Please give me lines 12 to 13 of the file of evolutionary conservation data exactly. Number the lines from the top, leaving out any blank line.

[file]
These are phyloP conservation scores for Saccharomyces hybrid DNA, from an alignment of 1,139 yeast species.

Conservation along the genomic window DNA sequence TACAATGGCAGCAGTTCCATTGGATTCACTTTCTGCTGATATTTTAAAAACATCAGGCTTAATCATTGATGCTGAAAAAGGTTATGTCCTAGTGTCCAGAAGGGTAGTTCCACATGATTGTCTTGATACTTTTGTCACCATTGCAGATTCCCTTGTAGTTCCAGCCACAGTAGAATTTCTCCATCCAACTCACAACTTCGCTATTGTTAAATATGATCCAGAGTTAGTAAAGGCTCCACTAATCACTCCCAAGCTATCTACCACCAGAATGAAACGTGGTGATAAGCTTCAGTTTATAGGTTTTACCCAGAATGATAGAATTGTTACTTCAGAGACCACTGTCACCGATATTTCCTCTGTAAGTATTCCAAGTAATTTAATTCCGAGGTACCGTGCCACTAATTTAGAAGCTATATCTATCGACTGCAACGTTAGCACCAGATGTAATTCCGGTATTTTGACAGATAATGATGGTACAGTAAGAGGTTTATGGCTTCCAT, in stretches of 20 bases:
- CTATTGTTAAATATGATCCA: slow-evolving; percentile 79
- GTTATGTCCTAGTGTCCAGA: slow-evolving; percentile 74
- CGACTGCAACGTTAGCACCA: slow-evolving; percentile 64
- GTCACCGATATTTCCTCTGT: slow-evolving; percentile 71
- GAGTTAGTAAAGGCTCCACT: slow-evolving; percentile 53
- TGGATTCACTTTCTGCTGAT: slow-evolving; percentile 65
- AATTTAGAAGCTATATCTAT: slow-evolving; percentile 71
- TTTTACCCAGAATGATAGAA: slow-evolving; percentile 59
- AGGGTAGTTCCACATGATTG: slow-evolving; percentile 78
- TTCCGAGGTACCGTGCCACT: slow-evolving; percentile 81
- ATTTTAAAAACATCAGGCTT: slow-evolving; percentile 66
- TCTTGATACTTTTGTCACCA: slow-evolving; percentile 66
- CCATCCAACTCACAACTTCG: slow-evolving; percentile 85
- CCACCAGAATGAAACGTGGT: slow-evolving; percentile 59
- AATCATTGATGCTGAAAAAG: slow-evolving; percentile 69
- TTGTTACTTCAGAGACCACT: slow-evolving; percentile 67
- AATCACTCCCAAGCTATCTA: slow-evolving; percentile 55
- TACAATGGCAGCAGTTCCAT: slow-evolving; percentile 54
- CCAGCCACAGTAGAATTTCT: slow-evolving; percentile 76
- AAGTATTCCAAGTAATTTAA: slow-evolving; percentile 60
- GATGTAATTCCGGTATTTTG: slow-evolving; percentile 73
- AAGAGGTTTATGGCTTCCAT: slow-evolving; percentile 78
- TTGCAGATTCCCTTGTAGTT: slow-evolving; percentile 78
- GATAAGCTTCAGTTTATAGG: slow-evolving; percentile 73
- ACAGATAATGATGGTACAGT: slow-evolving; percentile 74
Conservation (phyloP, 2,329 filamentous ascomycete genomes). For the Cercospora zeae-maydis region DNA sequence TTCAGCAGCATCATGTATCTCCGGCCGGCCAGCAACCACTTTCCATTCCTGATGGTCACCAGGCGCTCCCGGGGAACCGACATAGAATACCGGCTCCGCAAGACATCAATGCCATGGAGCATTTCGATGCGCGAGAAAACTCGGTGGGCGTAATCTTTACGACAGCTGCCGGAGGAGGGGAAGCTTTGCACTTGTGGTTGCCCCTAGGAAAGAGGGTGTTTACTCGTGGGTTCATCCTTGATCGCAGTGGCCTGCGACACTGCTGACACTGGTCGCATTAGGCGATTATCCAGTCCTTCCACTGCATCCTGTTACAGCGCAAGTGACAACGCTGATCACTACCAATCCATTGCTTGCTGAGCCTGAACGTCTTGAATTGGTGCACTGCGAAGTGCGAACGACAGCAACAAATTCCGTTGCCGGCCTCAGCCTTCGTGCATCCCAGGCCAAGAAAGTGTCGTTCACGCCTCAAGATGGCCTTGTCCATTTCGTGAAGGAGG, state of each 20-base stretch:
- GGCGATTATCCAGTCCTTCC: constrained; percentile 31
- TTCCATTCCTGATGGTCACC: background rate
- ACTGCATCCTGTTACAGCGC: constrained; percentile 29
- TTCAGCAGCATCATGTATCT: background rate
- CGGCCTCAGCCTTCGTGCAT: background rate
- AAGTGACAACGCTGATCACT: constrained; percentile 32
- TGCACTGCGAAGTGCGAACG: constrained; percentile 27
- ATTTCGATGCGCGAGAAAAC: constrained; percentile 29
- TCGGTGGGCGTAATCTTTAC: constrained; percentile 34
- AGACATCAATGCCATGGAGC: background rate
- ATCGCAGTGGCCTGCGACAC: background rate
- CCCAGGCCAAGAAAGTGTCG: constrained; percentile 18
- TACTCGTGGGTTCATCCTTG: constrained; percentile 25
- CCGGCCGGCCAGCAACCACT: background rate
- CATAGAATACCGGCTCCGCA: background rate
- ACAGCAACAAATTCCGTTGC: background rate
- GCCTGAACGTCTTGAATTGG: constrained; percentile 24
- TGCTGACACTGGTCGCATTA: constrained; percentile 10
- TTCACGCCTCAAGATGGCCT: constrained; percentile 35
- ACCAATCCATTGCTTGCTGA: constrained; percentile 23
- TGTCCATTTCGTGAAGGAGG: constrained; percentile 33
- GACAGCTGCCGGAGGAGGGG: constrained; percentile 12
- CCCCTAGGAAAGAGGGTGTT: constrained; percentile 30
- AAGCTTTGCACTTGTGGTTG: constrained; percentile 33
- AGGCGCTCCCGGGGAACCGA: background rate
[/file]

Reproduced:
- TTCCGAGGTACCGTGCCACT: slow-evolving; percentile 81
- ATTTTAAAAACATCAGGCTT: slow-evolving; percentile 66